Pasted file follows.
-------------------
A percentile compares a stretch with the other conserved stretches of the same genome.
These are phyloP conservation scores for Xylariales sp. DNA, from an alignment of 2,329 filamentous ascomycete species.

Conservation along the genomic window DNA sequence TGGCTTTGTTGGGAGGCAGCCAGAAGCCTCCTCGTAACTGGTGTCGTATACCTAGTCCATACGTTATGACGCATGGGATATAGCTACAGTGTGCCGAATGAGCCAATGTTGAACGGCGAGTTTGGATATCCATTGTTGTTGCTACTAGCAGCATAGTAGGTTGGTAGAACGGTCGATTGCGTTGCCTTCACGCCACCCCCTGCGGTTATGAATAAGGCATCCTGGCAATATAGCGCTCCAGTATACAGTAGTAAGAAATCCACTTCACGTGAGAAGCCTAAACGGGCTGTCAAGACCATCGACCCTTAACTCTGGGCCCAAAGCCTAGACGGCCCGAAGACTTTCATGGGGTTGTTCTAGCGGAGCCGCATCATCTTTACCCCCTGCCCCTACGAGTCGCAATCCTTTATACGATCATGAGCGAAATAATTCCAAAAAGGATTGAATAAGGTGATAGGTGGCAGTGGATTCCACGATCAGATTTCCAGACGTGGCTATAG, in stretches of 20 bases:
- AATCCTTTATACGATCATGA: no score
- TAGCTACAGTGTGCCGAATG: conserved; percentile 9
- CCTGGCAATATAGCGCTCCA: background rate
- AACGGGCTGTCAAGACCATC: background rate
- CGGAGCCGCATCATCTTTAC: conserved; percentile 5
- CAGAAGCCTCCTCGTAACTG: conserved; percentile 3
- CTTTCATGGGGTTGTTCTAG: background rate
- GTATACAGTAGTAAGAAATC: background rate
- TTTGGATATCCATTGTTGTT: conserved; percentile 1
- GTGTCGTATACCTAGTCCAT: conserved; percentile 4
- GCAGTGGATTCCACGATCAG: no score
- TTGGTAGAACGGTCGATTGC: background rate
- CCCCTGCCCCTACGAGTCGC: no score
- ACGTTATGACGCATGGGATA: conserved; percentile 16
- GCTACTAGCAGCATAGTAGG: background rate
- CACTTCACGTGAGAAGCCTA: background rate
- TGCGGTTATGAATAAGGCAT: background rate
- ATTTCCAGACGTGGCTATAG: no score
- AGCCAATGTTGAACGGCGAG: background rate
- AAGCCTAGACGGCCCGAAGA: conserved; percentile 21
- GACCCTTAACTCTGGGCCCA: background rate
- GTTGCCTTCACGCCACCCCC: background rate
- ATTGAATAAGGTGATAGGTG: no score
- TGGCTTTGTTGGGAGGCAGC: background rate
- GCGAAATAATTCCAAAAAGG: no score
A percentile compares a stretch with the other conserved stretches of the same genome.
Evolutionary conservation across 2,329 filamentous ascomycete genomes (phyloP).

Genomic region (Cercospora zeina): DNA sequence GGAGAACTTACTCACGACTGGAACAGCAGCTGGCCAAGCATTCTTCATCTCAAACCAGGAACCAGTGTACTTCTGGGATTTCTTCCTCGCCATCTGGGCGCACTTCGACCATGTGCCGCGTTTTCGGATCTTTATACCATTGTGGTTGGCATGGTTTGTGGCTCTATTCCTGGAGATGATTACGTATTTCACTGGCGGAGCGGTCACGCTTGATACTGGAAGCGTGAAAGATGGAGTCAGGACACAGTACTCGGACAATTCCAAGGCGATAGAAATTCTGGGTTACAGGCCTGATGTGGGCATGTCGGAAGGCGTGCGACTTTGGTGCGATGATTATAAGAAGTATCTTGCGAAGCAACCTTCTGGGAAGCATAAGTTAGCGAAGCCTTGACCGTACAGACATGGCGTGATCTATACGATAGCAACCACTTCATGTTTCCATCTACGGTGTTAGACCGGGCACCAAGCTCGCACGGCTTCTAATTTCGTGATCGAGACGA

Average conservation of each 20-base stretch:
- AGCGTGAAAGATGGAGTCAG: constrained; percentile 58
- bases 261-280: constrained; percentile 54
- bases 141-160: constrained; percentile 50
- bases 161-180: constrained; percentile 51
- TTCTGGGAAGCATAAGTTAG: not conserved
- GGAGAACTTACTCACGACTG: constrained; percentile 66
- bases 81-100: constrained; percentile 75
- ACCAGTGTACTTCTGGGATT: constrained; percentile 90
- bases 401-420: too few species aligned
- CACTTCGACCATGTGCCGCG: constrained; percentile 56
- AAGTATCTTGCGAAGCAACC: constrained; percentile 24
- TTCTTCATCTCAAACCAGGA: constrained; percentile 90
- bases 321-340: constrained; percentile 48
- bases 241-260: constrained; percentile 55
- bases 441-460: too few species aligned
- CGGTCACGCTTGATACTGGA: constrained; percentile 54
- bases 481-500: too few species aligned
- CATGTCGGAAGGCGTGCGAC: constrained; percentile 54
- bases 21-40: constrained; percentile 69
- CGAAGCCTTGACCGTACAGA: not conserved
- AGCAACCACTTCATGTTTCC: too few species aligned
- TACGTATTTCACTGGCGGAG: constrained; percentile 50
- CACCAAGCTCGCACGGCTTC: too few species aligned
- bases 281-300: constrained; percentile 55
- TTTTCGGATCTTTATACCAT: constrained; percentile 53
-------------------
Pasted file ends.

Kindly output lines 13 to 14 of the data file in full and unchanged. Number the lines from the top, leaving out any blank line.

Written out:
- GTGTCGTATACCTAGTCCAT: conserved; percentile 4
- GCAGTGGATTCCACGATCAG: no score